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Track team rewarded for season's efforts

The JCHS track and field team celebrated another successful season last week at their annual banquet hosted in the county Crewette building. Following a meal of tacos, nachos, and baked potatoes, Coach Penny Gentry led the way with this year’s awards ceremony.
Beginning by thanking the students and parents for their dedication to the program and determination to improve, Gentry recognized each athlete individually. Several students were away with summer activities, but there were still more than a dozen in attendance and Gentry spoke about the impact and role that each athlete played. According to Gentry, with such a wide variety of events to compete in, Johnson County was blessed to have a lot of success this year despite only competing in a limited number of meets.
Highlighting just how hard many of the athletes worked, Gentry was proud to point out that the Longhorns had more than half a dozen qualifiers for the state sectionals meet in Knoxville. Only Andy Rosado actually got to make the trip, finishing in the top 10 for the men’s triple jump. Seniors Patrick South, Kenneth Brown, and Colton Phillips were eligible competing in the 4×1 relay and men’s shot-put, but opted not to compete because of a scheduling conflict with the high school’s senior activities. Lastly, J.R. Speed was poised to move on and compete in the men’s 100-meter dash but suffered a knee injury that knocked him out of the running, both proverbially and literally.
Even with this adverse end to the year, Gentry was quick to point out the difficulty and skill necessary to surpass so many talented opponents and reach even that far. Medals were presented to each of the sectionals qualifiers, but there were several other individual awards presented as well. Stephanie Coffey and Dante Bolognese were chosen to receive the team’s Longhorn Awards, honoring both their dedication and dependability. The Coach’s award was given to Patrick South who has continuously proven himself a leader among his peers and a huge source of support for his teammates.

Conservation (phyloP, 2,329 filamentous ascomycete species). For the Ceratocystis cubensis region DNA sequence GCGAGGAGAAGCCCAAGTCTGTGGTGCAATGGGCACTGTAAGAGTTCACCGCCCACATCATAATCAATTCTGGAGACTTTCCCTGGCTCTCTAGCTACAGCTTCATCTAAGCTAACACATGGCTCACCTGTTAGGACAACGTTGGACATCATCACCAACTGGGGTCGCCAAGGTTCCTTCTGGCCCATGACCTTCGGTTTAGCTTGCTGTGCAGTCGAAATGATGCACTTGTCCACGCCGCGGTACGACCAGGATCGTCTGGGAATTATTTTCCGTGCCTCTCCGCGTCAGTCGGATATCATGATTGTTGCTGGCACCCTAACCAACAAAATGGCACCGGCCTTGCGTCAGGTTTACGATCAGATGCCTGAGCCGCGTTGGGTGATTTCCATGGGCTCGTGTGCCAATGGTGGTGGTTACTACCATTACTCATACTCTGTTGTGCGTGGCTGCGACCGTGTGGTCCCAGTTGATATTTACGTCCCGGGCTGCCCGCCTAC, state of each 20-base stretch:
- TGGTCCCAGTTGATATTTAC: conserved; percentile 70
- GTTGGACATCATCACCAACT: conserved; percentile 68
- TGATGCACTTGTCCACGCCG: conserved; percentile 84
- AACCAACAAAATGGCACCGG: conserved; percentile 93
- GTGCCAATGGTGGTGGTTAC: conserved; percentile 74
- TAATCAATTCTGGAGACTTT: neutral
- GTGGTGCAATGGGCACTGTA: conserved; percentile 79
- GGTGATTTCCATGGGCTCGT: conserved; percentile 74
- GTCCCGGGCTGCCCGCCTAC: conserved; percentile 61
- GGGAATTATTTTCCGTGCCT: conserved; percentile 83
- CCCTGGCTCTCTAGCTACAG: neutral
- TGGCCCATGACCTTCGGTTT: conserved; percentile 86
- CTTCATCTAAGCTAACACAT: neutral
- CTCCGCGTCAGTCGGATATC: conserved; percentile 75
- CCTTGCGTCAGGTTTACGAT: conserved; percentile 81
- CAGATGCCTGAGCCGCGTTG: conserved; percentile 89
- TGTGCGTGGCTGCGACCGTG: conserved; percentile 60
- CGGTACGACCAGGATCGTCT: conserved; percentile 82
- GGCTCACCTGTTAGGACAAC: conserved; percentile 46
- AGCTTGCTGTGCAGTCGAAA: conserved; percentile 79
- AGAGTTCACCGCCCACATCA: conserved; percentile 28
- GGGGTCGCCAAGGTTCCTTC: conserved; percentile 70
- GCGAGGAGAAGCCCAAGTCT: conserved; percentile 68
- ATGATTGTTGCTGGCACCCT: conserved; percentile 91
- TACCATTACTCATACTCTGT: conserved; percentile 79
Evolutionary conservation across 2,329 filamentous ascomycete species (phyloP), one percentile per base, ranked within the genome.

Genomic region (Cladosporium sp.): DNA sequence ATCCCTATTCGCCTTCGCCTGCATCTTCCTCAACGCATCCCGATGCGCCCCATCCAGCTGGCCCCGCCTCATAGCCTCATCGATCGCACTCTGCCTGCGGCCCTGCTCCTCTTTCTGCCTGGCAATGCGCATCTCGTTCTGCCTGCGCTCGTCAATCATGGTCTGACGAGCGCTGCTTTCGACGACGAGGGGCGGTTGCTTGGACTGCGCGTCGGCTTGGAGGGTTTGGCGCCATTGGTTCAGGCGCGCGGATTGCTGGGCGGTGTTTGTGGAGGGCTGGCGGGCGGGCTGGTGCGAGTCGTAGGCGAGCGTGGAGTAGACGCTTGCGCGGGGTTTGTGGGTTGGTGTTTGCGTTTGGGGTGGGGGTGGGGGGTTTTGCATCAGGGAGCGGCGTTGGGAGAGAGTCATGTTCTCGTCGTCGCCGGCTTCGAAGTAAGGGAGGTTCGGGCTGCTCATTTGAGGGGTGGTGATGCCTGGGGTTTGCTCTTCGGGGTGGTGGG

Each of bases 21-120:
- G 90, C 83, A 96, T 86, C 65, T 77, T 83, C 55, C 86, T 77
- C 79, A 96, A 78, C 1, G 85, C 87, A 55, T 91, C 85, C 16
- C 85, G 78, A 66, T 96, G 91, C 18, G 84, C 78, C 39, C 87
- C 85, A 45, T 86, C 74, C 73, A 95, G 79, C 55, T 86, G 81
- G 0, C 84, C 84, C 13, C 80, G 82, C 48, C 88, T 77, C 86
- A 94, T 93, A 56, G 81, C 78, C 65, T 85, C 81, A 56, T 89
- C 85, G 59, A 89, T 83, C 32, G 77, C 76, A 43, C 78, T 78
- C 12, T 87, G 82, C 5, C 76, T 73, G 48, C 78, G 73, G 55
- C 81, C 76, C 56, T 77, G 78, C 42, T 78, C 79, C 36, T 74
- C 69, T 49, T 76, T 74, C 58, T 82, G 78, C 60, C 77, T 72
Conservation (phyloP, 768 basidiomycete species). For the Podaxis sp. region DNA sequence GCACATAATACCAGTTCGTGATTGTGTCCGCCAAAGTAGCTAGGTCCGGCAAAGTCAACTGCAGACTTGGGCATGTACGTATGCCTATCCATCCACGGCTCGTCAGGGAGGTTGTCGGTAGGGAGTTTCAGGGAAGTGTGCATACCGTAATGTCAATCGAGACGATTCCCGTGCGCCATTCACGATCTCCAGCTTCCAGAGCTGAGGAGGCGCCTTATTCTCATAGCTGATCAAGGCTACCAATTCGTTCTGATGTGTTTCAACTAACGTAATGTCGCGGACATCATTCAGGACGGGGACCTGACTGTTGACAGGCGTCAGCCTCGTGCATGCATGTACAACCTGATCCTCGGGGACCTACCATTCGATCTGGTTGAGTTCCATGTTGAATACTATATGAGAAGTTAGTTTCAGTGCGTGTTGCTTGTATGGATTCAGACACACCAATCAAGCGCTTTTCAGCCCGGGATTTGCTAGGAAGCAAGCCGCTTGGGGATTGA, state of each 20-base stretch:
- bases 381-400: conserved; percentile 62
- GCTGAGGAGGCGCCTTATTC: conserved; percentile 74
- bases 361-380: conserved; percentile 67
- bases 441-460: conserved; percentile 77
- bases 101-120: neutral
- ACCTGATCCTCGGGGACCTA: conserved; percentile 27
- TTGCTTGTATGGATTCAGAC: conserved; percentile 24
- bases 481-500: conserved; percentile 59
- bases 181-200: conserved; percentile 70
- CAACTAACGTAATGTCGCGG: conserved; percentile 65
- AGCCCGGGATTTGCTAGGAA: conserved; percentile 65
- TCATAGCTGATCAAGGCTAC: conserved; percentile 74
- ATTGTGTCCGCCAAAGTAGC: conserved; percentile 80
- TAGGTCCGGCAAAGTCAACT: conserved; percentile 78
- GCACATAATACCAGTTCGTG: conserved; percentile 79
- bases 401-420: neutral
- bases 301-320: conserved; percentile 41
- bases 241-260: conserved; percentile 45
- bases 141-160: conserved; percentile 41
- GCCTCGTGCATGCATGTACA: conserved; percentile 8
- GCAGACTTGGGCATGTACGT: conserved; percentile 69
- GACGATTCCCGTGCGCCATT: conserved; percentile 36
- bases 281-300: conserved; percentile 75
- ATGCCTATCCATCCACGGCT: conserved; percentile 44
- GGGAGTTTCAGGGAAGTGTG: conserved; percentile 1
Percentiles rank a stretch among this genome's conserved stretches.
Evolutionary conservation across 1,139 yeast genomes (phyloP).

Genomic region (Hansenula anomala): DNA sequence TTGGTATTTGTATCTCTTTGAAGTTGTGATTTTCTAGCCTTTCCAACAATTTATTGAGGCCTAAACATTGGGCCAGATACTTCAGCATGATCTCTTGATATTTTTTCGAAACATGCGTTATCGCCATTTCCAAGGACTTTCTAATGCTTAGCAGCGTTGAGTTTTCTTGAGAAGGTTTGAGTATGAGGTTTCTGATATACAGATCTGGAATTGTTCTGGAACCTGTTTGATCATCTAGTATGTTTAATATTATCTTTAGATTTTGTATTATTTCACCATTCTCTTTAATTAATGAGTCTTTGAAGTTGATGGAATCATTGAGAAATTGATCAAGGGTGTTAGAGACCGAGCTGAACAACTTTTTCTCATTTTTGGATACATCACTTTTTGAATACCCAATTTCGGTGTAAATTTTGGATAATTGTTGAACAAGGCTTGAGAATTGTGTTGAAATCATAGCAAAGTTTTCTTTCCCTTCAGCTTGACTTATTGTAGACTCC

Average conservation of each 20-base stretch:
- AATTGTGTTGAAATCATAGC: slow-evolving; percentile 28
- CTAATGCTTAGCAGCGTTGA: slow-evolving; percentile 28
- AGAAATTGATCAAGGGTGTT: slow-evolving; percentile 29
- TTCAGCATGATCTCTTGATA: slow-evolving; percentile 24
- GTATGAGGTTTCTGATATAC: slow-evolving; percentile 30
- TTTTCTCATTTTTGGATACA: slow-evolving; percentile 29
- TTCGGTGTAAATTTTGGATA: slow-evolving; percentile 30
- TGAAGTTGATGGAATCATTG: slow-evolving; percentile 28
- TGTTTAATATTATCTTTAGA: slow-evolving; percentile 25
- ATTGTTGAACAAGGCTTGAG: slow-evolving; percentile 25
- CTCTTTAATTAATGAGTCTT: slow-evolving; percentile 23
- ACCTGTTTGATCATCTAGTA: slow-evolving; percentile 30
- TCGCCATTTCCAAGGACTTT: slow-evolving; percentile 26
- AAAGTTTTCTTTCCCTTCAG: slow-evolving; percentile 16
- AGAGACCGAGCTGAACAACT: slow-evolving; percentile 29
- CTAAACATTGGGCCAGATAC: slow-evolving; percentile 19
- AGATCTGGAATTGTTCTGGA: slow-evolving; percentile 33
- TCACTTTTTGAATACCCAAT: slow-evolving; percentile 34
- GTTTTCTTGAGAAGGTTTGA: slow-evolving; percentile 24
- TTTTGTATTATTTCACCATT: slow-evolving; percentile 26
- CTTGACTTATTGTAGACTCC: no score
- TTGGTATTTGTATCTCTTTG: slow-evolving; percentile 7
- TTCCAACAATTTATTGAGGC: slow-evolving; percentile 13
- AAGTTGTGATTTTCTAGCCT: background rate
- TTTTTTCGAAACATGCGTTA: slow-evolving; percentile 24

The last award went to Andy Rosado as the team MVP. Showing one of the most consistently determined performances of the season, Rosado has become best known for his jumping abilities, but has also filled in just about anywhere he was needed, and like many of his teammates has developed a reputation for keeping a positive attitude. By its nature, track is generally considered an individualist sport, yet through their friendship and willingness to help each other reach new goals and become the best athlete they can be, Johnson County’s program has truly become a team.  With that in mind, regardless of whether on the track or off, Gentry was most proud of the students’ maturity and professional attitudes, leading her to point out that as a whole “we represented Johnson County well.”